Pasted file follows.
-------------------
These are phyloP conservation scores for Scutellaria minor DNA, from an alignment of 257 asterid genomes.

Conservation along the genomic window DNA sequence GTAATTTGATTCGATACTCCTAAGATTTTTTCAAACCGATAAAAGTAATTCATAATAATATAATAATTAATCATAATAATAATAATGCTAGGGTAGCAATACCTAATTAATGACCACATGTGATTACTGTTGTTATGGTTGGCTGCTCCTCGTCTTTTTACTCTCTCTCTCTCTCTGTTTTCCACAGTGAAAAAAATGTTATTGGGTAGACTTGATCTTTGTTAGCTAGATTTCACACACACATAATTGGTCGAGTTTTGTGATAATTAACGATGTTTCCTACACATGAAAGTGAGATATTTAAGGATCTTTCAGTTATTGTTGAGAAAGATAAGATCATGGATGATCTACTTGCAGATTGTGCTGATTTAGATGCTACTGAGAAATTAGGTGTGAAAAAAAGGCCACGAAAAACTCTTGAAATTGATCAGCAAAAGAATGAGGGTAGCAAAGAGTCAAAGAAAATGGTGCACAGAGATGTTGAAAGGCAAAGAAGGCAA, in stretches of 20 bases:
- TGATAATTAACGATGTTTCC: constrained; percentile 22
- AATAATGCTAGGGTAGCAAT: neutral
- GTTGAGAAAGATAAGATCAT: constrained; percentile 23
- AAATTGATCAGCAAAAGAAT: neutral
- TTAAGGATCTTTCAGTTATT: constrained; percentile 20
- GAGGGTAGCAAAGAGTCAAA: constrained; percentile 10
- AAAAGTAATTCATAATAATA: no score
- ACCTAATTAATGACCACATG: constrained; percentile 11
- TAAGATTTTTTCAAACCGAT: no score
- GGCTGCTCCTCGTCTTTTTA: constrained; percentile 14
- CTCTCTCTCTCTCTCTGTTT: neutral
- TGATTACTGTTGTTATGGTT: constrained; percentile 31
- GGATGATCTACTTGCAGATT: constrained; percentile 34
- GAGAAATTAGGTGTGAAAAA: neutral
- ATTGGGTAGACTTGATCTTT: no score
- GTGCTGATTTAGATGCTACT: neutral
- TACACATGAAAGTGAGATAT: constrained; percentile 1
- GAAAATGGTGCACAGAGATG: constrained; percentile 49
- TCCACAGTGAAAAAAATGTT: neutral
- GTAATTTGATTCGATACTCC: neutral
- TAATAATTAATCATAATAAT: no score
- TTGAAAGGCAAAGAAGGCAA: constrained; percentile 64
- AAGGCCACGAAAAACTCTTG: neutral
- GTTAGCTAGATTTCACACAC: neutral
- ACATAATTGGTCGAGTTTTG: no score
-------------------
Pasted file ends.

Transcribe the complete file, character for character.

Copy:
These are phyloP conservation scores for Scutellaria minor DNA, from an alignment of 257 asterid genomes.

Conservation along the genomic window DNA sequence GTAATTTGATTCGATACTCCTAAGATTTTTTCAAACCGATAAAAGTAATTCATAATAATATAATAATTAATCATAATAATAATAATGCTAGGGTAGCAATACCTAATTAATGACCACATGTGATTACTGTTGTTATGGTTGGCTGCTCCTCGTCTTTTTACTCTCTCTCTCTCTCTGTTTTCCACAGTGAAAAAAATGTTATTGGGTAGACTTGATCTTTGTTAGCTAGATTTCACACACACATAATTGGTCGAGTTTTGTGATAATTAACGATGTTTCCTACACATGAAAGTGAGATATTTAAGGATCTTTCAGTTATTGTTGAGAAAGATAAGATCATGGATGATCTACTTGCAGATTGTGCTGATTTAGATGCTACTGAGAAATTAGGTGTGAAAAAAAGGCCACGAAAAACTCTTGAAATTGATCAGCAAAAGAATGAGGGTAGCAAAGAGTCAAAGAAAATGGTGCACAGAGATGTTGAAAGGCAAAGAAGGCAA, in stretches of 20 bases:
- TGATAATTAACGATGTTTCC: constrained; percentile 22
- AATAATGCTAGGGTAGCAAT: neutral
- GTTGAGAAAGATAAGATCAT: constrained; percentile 23
- AAATTGATCAGCAAAAGAAT: neutral
- TTAAGGATCTTTCAGTTATT: constrained; percentile 20
- GAGGGTAGCAAAGAGTCAAA: constrained; percentile 10
- AAAAGTAATTCATAATAATA: no score
- ACCTAATTAATGACCACATG: constrained; percentile 11
- TAAGATTTTTTCAAACCGAT: no score
- GGCTGCTCCTCGTCTTTTTA: constrained; percentile 14
- CTCTCTCTCTCTCTCTGTTT: neutral
- TGATTACTGTTGTTATGGTT: constrained; percentile 31
- GGATGATCTACTTGCAGATT: constrained; percentile 34
- GAGAAATTAGGTGTGAAAAA: neutral
- ATTGGGTAGACTTGATCTTT: no score
- GTGCTGATTTAGATGCTACT: neutral
- TACACATGAAAGTGAGATAT: constrained; percentile 1
- GAAAATGGTGCACAGAGATG: constrained; percentile 49
- TCCACAGTGAAAAAAATGTT: neutral
- GTAATTTGATTCGATACTCC: neutral
- TAATAATTAATCATAATAAT: no score
- TTGAAAGGCAAAGAAGGCAA: constrained; percentile 64
- AAGGCCACGAAAAACTCTTG: neutral
- GTTAGCTAGATTTCACACAC: neutral
- ACATAATTGGTCGAGTTTTG: no score